13. Kosumi H, Iwata H, Miyazawa H, et al.: Dermoscopic features of tungiasis. J Eur Acad Dermatol Venereol. 2018, Accessed: March 5, 2018: 10.1111/jdv.14863
  14. Wiese S, Elson L, Reichert F, Mambo B, Feldmeier H: Prevalence, intensity and risk factors of tungiasis in Kilifi County, Kenya: I. Results from a community-based study. PLoS Negl Trop Dis. 2017, 11:e0005925. 10.1371/journal.pntd.0005925
  15. Darmstadt GL, Francis JS: Tungiasis in a young child adopted from South America. Pediatr Infect Dis J. 2000, 19:485-7.
  16. Sood A, Raman DK, Joshi RK, Gupta D: Tungiasis: outbreak investigation of a zoonosis during overseas deployment. Med J Armed Forces India. 2017, 73:375-379. 10.1016/j.mjafi.2017.08.011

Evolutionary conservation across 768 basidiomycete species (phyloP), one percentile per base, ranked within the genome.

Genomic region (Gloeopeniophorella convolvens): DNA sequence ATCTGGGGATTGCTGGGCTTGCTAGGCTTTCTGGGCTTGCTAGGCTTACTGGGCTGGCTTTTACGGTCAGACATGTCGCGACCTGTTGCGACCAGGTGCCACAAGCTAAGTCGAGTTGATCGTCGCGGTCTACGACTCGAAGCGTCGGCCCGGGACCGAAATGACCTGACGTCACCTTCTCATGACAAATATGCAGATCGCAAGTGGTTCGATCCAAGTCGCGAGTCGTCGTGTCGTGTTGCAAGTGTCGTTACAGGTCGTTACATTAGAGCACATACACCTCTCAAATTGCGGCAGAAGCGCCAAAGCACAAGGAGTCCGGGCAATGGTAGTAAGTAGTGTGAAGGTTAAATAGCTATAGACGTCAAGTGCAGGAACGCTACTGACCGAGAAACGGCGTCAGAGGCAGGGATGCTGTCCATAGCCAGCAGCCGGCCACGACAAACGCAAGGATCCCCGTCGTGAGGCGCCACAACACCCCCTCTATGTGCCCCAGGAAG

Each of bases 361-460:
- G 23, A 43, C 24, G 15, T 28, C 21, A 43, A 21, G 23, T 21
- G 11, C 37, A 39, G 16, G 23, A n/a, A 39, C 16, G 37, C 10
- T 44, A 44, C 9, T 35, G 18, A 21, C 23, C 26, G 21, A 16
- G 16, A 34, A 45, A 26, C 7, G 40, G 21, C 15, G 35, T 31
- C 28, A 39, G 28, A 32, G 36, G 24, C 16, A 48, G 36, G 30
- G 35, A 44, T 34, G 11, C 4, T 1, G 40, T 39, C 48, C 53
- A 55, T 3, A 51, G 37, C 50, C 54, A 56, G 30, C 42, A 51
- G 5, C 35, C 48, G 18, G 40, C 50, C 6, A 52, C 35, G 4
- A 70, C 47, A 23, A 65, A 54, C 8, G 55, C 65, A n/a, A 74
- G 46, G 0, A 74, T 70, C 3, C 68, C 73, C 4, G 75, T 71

17. Shrivastav S, Adhikari RC: Tungiasis: a rare parasitic infestation in genitals of a native male from Kathmandu. J Nepal Health Res Counc. 2018, 15:295-297.
  18. Wiese S, Elson L, Feldmeier H: Tungiasis-related life quality impairment in children living in rural Kenya. PLoS Negl Trop Dis. 2018, 12:e0005939. 10.1371/journal.pntd.0005939
  19. Mutebi F, Krücken J, von Samson-Himmelstjerna G, et al.: Animal and human tungiasis-related knowledge and treatment practices among animal keeping households in Bugiri District, South-Eastern Uganda. Acta Trop. 2018, 177:81-88. 10.1016/j.actatropica.2017.10.003
  20. Santos RP, Resende C, da Luz Duarte M, Brito C: Tungiasis: a poorly-known diagnosis in Europe. Two paradigmatic cases from Portugal. Acta Dermatovenerol Alp Pannonica Adriat. 2017, 26:115-117. 10.15570/actaapa.2017.33
Technical report
peer-reviewed

Tungiasis Presenting as Onychomycosis: Probably the First Report of Flea Infestation of the Nail Observed Using Modified Potassium Hydroxide Mount Technique


Author Information